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It's easy enough to understand how grids are helpful in organizing your content. Not as easy is deciding what type of grid best suits your content and how to build it. Here's how I made decisions about what grid to use for the redesign of this site.
The quote above is taken from Josh Clark’s book Tapworthy, an authoritative book on iPhone UI design. Apple’s Mobile HIG (Human Interface Guidelines) does recommend 44 × 44 pixels as the comfortable minimum size for tappable UI elements. Most apps and including practically all of the native apps follow this 44-pixel rhythm. Everyone is happy. So what is the problem?
In this article, we will cover some important issues and introduce some tools for you to use when designing a website. Just keep in mind that as in the print sphere, the web sphere contains a multitude of choices for design as well as development. This is only one method and we are attempting to come from more of a designer angle rather than a developer one.
One of the key benefits to designing a fluid theme is the instantly correct look you get when you open the site. Its not something people will or should consciously expect, it should simply BE the correct size the instant it appears, regardless of size, screen, or orientation.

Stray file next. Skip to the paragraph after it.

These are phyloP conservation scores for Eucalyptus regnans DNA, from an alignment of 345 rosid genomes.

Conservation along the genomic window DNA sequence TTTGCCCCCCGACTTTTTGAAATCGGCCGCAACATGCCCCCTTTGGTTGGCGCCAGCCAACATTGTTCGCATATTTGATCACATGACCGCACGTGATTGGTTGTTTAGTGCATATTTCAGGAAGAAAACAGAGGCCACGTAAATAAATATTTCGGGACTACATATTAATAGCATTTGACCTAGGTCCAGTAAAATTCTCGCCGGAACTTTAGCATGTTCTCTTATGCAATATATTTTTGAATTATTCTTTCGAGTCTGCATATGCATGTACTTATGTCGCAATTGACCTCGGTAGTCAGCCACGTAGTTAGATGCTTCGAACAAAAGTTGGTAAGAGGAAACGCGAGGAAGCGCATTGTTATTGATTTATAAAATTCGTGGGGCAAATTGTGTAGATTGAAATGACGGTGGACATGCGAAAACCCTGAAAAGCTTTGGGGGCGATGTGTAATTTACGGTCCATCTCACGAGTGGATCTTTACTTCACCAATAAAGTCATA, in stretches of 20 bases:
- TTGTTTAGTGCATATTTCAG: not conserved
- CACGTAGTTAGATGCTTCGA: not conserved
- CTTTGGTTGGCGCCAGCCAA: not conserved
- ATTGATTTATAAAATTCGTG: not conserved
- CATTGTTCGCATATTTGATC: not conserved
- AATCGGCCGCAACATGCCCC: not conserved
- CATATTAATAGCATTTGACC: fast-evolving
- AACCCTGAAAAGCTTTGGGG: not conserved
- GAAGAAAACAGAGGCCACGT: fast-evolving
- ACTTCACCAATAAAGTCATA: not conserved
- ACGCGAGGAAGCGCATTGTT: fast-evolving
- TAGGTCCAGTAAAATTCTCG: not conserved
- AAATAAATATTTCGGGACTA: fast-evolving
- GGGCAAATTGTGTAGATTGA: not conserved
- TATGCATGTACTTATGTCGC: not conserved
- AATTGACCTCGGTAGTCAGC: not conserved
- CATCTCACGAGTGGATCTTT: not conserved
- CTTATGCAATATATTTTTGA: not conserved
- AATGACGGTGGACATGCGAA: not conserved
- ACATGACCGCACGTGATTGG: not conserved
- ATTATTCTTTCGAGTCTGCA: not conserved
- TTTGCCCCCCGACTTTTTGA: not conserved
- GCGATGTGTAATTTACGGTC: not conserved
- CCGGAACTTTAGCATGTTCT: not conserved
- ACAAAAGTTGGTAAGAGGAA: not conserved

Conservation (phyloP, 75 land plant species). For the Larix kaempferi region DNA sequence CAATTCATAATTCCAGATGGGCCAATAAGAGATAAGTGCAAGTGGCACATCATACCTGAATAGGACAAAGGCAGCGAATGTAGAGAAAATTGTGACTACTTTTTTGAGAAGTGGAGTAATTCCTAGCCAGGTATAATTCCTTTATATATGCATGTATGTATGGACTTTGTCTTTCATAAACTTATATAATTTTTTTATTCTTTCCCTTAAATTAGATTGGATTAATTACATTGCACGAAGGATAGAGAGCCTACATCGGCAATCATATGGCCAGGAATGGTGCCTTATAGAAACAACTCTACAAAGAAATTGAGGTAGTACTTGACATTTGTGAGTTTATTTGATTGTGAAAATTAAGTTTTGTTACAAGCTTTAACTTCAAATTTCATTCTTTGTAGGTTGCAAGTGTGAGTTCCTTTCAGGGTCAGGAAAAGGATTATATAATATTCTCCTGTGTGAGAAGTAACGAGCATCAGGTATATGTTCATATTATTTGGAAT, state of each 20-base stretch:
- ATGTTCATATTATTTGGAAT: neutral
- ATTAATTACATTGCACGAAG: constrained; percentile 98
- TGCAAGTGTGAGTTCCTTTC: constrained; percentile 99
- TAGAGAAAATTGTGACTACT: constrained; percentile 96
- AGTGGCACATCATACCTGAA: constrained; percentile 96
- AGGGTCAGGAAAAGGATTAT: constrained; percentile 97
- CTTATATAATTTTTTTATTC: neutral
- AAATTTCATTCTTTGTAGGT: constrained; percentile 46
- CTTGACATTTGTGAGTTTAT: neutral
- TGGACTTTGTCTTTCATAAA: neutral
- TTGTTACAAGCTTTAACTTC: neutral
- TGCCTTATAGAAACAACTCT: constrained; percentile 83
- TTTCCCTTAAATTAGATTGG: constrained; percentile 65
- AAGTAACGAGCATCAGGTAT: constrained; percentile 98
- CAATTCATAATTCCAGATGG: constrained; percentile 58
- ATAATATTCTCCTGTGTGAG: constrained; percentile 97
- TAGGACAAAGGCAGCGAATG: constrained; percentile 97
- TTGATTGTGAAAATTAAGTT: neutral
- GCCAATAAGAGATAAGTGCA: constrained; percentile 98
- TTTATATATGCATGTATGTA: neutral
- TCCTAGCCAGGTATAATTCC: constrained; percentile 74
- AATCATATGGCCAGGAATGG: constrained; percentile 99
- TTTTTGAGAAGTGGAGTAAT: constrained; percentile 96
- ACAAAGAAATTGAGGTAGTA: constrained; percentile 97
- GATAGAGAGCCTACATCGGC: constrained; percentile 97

Off the back of this article in Net Magazine last week, and the subsequent few tweets popping up in my stream, I’ve finally managed (in no small part from the help of Nathan and Alex) to pull together some of my thoughts and concerns regarding CSS grids and how they could (or, maybe, should) be created.
Today we're going to walk you through creating your own basic, reusable system for creating multiple columns that you can implement anywhere any time with only a few lines of code. No bloated code or non-sematic class names required!
Use the power of grid based designs to create a structured and professional page layout in InDesign, which can then be populated with a range of information to produce a polished CV or Resume.
This tutorial will explain the basics of this framework so you can start developing with 960 pretty fast.
CSS grid systems have been creating a bit of a stir recently, so in this tutorial I'll show you how simple and easy it is to utilise the Blueprint grid system when coding up your web pages.
In making the move to responsive web design, one of the potential hurdles is the rather awkward maths for calculating the percentage-based widths necessary for fluid layouts.
Dealing with grids in Photoshop is a pain. With GuideGuide, it doesn't have to be. Pixel accurate columns, rows, midpoints, and baselines can be created based on your document or marquee with the click of a button. Frequently used guide sets can be saved for repeat use. Grids can use multiple types of measurements. Best of all it's free.
Dig responsive design? Hate fluid grids? Try a Frameless grid.
Bootstrap is a toolkit from Twitter designed to kickstart development of webapps and sites. It includes base CSS and HTML for typography, forms, buttons, tables, grids, navigation, and more.
Golden Grid System (GGS) splits the screen into 18 even columns. The leftmost and rightmost columns are used as the outer margins of the grid, which leaves 16 columns for use in design.